GPS signal helps state identify new Ruby Creek wolf pack
Conventional wisdom in northeastern Washington suggests that gray wolves are lurking everywhere – that is, until you try to catch one.
Capturing a wolf for research ranges from dangerous to tedious, depending on whether the tool is a helicopter or a leg-hold trap. Either way, success rates are low because the target is mobile, wary and still rare even in the corner of the state where wolves have repopulated the most ground.
“We’re not trappers; we’re wildlife biologists,” said Scott Becker, the Fish and Wildlife Department’s wolf biologist. He was driving into the Colville National Forest on July 15, which turned out to be a banner day for Washington wolf research.
“There’s so much more to what we’re doing than trapping, but this is a key part,” he said on the way to joining his two seasonal wolf specialists to check traps for anything that might have been caught overnight. “Getting a collar on a wolf is the ticket to a ton of information for years.”
The state designates three or more biologists who try to put transmitting collars on wolves to monitor their movements and estimate their populations.
Wolves aren’t trapped and tranquilized during cold or hot weather to avoid stress that could kill them. March is an active month for the trappers, but the effort is suspended in April as wolves are denning.
When the biologists begin looking for opportunities in May, they try to avoid denning and rendezvous areas to keep from snagging a pup. By summer, trapping can be done anywhere there’s persistent sign.
“Wolves are moving all over by summer,” Becker said. “We like to follow up on hard evidence, especially photographs of two animals together. That means a high probability they may stick around and not just be passing through.”
The wolf program’s 2013 seasonal trappers, Gabe Spence of Twisp, Wash., and Trent Roussin of Minnesota, already had been working the area from Colville east to the Pend Oreille River starting in June based on wolf-sighting reports.
“Tips from the public are a big help to us,” Becker said. “We came here because we got several reports. That’s how most new packs have been identified. Mostly we want to put collars on lone wolves or wolves in pairs to see if they’re forming new packs.”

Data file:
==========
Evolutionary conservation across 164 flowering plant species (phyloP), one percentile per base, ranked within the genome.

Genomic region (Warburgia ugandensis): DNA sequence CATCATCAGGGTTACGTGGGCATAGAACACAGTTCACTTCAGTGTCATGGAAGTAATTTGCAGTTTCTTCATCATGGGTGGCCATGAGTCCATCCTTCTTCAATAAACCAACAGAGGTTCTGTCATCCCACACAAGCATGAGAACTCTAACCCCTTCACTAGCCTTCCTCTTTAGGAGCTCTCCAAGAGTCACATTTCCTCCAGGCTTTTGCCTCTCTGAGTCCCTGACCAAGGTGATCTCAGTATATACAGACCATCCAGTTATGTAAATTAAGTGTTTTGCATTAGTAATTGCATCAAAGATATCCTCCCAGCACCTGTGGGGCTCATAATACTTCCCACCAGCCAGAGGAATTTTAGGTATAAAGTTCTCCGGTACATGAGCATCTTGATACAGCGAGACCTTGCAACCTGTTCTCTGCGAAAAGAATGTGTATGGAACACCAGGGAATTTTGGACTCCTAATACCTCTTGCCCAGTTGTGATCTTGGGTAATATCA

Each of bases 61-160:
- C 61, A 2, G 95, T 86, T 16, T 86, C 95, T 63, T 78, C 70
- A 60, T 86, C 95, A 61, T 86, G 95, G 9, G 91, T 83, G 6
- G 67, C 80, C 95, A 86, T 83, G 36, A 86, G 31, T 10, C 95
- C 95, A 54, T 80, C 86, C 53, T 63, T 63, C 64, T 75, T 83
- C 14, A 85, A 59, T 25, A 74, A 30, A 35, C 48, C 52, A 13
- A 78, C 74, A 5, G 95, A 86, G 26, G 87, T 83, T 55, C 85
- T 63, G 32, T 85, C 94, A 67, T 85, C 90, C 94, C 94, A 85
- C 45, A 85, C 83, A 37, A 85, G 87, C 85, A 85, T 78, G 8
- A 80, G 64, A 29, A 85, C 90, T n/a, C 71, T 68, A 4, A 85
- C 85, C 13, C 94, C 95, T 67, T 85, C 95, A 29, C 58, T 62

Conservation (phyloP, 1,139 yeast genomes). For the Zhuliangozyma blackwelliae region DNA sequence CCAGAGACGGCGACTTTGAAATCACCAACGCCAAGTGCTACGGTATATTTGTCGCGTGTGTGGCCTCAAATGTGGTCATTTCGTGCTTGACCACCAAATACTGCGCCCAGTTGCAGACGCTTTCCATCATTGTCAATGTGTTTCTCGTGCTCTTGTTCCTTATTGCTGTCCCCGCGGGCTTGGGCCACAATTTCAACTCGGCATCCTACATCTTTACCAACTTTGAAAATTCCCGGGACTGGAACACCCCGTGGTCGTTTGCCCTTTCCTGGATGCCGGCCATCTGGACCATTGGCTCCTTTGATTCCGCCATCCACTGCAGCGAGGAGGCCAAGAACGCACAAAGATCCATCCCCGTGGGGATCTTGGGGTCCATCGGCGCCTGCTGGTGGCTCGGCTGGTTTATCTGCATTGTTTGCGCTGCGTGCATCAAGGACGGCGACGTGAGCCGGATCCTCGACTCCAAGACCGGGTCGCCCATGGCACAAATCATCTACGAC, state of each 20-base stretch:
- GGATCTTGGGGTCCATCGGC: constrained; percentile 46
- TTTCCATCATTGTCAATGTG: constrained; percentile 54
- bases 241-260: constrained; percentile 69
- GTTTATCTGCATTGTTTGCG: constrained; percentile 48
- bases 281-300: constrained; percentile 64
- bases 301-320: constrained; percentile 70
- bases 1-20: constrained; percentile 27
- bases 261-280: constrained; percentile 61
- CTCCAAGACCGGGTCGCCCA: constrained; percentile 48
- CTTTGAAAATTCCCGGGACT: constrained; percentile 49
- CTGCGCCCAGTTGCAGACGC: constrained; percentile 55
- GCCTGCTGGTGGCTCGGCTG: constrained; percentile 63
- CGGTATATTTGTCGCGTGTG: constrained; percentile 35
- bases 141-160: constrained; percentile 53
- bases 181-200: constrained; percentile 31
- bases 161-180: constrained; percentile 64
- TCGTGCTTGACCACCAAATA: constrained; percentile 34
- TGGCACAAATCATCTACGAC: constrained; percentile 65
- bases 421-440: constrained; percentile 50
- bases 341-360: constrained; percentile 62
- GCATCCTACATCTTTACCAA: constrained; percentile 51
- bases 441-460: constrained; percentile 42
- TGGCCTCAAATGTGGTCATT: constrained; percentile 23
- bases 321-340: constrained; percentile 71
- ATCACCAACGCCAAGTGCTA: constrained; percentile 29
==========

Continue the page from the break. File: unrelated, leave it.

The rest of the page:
Once they found fresh sign – tracks and scats – concentrated in an area, they rigged up remote cameras, posted signs warning of traps and began looking for patterns and experimenting with trap sets.
Before becoming Washington’s wolf biologist two years ago, Becker cut his teeth on capturing wolves and grizzly bears with state and federal wildlife agencies working in Wyoming and Yellowstone National Park.
“I’ve worked with good trappers who devote their lives to the art,” he said. “They’re tight with their secrets. Job security.
“You try to pick up bits and pieces anywhere you can and apply them to your own trial and error,” Becker said noting that while trapping a wolf once is difficult, getting it to step in a trap again is really rare.
“Miss one the first time and you may never catch that wolf,” he said. “You know you’re doing things right if you get a recapture.”
When setting a trap, they might kneel on burlap placed on the ground to minimize contact with the trapping area and disturbance to the trap site.
Becker plucks ponderosa pine needles to use like a broom for brushing duff over the trap to hide it, and then takes the needles with him.
“You try to leave as little of your scent as possible,” he said.
Other considerations include avoiding stock and domestic animals. The traps can’t be remote because they must be regularly checked, but they must be away from areas that invite human tampering.
They use scents such as coyote urine to attract wolves rather than food that would attract creatures they don’t want in their traps, such as eagles and bears.
Patience needs to be in bold letters on the job description.
“We were finding a lot of sign here a couple of weeks ago but had to pull out during a stretch of 90-plus-degree weather,” Spence said. “Now we’re back.”
They had found wolf scats in the middle of a national forest livestock grazing allotment southeast of Ione near Ruby Creek. This was less than a year after the agency had made the last-resort decision to eliminate the Wedge Pack farther north after the wolves had repeatedly attacked and killed cattle.
But no livestock had been reported injured by wolves near Ruby Creek.
“Best I can tell, the one or maybe two wolves in here are living on small game like ground squirrels,” Spence said.
“Wolves scavenge a lot more than people think,” Becker said. “They’re quite opportunistic.”